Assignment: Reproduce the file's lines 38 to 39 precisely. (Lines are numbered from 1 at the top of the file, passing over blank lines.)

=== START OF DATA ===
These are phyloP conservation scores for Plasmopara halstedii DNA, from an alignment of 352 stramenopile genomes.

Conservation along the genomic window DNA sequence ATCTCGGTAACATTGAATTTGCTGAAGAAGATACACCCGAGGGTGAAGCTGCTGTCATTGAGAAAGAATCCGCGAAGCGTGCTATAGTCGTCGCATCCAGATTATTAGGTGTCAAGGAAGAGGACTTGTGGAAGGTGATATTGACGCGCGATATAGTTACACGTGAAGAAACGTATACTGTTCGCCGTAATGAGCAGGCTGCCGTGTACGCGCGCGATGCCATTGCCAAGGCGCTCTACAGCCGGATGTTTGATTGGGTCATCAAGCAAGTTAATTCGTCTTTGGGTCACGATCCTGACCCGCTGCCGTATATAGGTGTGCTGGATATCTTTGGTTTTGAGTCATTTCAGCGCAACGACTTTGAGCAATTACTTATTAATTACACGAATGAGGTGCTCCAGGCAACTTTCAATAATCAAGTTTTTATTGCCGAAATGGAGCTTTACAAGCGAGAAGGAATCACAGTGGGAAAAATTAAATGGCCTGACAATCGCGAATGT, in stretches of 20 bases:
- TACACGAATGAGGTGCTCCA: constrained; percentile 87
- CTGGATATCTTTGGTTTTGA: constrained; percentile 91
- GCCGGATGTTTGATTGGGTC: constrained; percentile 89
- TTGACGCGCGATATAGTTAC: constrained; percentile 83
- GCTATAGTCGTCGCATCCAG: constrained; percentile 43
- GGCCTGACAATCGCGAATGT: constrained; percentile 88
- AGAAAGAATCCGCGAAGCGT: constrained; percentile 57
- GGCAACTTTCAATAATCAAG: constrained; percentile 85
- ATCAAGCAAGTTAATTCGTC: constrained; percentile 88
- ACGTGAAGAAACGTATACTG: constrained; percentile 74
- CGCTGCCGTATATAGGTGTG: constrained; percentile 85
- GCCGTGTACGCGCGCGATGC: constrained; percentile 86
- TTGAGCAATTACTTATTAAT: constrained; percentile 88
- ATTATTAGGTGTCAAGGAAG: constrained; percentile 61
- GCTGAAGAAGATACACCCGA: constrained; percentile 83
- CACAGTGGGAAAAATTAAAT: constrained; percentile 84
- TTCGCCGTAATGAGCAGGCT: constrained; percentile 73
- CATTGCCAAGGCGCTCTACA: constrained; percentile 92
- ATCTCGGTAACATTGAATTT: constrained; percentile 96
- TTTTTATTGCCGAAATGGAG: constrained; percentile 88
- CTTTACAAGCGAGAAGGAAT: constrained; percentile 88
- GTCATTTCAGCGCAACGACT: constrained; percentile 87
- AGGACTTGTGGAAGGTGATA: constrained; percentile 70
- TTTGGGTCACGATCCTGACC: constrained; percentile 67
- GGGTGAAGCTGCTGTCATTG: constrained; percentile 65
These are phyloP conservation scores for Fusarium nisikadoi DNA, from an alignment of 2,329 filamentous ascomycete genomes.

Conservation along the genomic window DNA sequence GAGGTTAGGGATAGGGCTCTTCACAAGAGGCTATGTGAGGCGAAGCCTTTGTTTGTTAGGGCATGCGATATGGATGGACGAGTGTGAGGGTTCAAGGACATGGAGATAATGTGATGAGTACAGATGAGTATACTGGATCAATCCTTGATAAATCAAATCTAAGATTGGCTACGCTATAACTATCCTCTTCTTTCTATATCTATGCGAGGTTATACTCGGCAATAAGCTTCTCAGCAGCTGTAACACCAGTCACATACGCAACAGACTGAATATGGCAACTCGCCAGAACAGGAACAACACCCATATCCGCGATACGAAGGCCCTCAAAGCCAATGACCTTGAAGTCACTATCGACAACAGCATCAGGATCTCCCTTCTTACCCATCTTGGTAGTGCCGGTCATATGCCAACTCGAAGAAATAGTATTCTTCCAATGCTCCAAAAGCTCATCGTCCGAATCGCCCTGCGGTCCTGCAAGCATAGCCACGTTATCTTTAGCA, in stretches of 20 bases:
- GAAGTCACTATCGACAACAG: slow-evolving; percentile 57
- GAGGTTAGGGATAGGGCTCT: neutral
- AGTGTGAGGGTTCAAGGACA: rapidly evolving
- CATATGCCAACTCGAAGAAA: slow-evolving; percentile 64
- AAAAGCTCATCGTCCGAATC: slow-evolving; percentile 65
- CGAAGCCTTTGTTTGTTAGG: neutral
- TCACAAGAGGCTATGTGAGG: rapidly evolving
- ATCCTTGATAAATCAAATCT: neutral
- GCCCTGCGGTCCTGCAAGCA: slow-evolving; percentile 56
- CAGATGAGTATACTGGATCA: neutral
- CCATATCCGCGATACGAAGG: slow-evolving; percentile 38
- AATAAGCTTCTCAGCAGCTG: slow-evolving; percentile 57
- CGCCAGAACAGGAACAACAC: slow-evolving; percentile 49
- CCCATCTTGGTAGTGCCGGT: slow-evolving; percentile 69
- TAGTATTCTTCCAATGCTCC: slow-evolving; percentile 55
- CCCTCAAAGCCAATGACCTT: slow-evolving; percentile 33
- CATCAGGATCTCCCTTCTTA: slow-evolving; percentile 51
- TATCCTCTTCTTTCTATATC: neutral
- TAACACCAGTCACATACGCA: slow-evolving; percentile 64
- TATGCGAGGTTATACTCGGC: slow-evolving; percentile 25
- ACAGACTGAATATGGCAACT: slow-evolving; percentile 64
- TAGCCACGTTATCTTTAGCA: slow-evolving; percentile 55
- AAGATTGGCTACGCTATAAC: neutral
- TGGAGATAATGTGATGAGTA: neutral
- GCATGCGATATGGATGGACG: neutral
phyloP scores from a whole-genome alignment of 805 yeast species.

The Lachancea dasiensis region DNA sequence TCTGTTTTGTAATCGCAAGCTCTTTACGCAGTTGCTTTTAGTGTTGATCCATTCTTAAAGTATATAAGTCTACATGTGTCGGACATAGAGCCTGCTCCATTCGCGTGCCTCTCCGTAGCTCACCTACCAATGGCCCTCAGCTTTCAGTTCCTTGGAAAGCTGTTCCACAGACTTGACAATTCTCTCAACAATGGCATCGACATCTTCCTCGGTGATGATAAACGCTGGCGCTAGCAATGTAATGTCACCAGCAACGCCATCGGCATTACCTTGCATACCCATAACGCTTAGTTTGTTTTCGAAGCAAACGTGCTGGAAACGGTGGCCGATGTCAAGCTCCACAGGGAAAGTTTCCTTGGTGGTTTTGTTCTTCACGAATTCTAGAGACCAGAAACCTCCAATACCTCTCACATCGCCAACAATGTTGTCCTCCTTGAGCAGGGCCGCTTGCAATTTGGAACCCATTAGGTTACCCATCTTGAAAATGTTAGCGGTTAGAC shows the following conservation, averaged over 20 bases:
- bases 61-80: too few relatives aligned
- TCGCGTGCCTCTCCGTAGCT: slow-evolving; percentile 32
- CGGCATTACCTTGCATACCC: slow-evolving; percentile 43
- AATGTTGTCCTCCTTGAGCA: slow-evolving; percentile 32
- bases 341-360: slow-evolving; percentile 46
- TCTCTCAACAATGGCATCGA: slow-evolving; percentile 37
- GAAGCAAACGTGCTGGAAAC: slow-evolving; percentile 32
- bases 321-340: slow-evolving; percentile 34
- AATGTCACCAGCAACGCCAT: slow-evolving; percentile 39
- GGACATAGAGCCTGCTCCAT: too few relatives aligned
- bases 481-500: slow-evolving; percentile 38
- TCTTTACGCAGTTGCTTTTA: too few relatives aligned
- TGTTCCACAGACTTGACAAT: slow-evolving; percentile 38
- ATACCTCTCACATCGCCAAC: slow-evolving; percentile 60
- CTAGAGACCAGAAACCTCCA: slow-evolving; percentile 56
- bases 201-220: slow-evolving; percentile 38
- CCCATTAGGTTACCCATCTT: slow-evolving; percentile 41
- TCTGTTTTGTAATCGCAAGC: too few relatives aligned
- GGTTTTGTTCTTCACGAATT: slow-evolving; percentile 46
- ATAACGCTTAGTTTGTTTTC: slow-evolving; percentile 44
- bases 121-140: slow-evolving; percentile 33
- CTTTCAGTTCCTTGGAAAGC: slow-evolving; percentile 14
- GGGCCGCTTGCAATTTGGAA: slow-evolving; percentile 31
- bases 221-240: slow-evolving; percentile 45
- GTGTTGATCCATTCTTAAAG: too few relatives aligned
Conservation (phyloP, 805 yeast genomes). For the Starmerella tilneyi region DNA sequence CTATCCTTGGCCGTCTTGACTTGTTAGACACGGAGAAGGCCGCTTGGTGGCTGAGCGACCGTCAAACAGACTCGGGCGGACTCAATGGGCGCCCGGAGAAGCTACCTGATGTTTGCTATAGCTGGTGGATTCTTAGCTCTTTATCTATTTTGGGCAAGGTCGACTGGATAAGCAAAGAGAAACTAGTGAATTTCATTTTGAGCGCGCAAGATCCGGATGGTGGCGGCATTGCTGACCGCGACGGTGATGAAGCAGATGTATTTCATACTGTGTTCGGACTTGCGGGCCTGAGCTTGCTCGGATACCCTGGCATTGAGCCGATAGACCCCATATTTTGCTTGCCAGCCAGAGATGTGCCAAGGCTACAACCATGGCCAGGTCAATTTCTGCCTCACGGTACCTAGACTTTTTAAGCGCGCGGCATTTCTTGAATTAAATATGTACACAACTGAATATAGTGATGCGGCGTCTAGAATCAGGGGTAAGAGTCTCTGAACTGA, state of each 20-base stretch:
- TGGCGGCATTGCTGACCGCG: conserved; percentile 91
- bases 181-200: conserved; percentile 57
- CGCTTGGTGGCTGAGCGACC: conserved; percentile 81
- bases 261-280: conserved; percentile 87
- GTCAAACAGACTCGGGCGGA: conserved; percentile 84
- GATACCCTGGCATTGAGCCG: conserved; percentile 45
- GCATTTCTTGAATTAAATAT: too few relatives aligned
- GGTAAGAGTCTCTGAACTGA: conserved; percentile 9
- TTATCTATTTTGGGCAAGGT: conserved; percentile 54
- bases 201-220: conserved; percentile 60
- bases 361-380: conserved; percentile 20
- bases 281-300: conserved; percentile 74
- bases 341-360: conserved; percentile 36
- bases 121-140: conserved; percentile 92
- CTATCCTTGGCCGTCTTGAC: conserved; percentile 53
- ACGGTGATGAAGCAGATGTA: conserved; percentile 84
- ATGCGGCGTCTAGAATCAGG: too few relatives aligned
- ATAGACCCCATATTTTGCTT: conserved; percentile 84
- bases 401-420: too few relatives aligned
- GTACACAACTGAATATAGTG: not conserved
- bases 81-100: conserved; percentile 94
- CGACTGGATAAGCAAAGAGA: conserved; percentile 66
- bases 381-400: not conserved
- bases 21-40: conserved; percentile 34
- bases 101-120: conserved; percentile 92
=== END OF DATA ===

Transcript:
- GCCCTGCGGTCCTGCAAGCA: slow-evolving; percentile 56
- CAGATGAGTATACTGGATCA: neutral